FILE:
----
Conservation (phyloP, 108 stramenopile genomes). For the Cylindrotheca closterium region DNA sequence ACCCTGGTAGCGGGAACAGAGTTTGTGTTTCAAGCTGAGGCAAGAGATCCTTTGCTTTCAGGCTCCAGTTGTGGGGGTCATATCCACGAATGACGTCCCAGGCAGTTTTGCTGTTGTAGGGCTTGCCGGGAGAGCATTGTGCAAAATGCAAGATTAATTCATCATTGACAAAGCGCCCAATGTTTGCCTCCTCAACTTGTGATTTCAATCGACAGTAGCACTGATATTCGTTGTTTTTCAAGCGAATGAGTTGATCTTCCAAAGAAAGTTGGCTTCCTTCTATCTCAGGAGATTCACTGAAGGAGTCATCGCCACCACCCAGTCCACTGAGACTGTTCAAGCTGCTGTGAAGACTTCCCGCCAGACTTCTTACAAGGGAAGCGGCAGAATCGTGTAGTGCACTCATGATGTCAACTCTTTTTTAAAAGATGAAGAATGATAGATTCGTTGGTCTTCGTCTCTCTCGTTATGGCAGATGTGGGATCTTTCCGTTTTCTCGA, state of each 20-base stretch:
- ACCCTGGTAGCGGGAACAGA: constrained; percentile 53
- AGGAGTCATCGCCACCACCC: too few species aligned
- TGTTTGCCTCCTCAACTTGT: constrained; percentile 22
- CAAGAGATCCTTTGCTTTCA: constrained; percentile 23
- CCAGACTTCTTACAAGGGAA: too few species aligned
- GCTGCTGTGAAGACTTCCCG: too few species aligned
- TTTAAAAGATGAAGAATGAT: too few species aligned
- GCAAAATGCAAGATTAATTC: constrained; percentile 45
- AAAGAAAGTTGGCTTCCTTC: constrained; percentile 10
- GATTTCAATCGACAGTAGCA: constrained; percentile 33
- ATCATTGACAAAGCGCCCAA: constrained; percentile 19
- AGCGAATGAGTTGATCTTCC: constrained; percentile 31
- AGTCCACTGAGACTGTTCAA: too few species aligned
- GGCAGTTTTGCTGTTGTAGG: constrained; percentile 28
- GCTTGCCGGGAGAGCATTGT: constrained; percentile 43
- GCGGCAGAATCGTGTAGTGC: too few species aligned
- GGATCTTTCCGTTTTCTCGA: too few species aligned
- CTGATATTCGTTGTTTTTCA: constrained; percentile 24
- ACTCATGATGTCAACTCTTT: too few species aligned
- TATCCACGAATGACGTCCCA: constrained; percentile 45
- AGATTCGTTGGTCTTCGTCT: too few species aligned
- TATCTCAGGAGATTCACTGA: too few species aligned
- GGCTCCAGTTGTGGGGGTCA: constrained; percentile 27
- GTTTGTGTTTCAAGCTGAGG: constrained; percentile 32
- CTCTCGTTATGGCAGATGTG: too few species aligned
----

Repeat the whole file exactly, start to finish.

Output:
Conservation (phyloP, 108 stramenopile genomes). For the Cylindrotheca closterium region DNA sequence ACCCTGGTAGCGGGAACAGAGTTTGTGTTTCAAGCTGAGGCAAGAGATCCTTTGCTTTCAGGCTCCAGTTGTGGGGGTCATATCCACGAATGACGTCCCAGGCAGTTTTGCTGTTGTAGGGCTTGCCGGGAGAGCATTGTGCAAAATGCAAGATTAATTCATCATTGACAAAGCGCCCAATGTTTGCCTCCTCAACTTGTGATTTCAATCGACAGTAGCACTGATATTCGTTGTTTTTCAAGCGAATGAGTTGATCTTCCAAAGAAAGTTGGCTTCCTTCTATCTCAGGAGATTCACTGAAGGAGTCATCGCCACCACCCAGTCCACTGAGACTGTTCAAGCTGCTGTGAAGACTTCCCGCCAGACTTCTTACAAGGGAAGCGGCAGAATCGTGTAGTGCACTCATGATGTCAACTCTTTTTTAAAAGATGAAGAATGATAGATTCGTTGGTCTTCGTCTCTCTCGTTATGGCAGATGTGGGATCTTTCCGTTTTCTCGA, state of each 20-base stretch:
- ACCCTGGTAGCGGGAACAGA: constrained; percentile 53
- AGGAGTCATCGCCACCACCC: too few species aligned
- TGTTTGCCTCCTCAACTTGT: constrained; percentile 22
- CAAGAGATCCTTTGCTTTCA: constrained; percentile 23
- CCAGACTTCTTACAAGGGAA: too few species aligned
- GCTGCTGTGAAGACTTCCCG: too few species aligned
- TTTAAAAGATGAAGAATGAT: too few species aligned
- GCAAAATGCAAGATTAATTC: constrained; percentile 45
- AAAGAAAGTTGGCTTCCTTC: constrained; percentile 10
- GATTTCAATCGACAGTAGCA: constrained; percentile 33
- ATCATTGACAAAGCGCCCAA: constrained; percentile 19
- AGCGAATGAGTTGATCTTCC: constrained; percentile 31
- AGTCCACTGAGACTGTTCAA: too few species aligned
- GGCAGTTTTGCTGTTGTAGG: constrained; percentile 28
- GCTTGCCGGGAGAGCATTGT: constrained; percentile 43
- GCGGCAGAATCGTGTAGTGC: too few species aligned
- GGATCTTTCCGTTTTCTCGA: too few species aligned
- CTGATATTCGTTGTTTTTCA: constrained; percentile 24
- ACTCATGATGTCAACTCTTT: too few species aligned
- TATCCACGAATGACGTCCCA: constrained; percentile 45
- AGATTCGTTGGTCTTCGTCT: too few species aligned
- TATCTCAGGAGATTCACTGA: too few species aligned
- GGCTCCAGTTGTGGGGGTCA: constrained; percentile 27
- GTTTGTGTTTCAAGCTGAGG: constrained; percentile 32
- CTCTCGTTATGGCAGATGTG: too few species aligned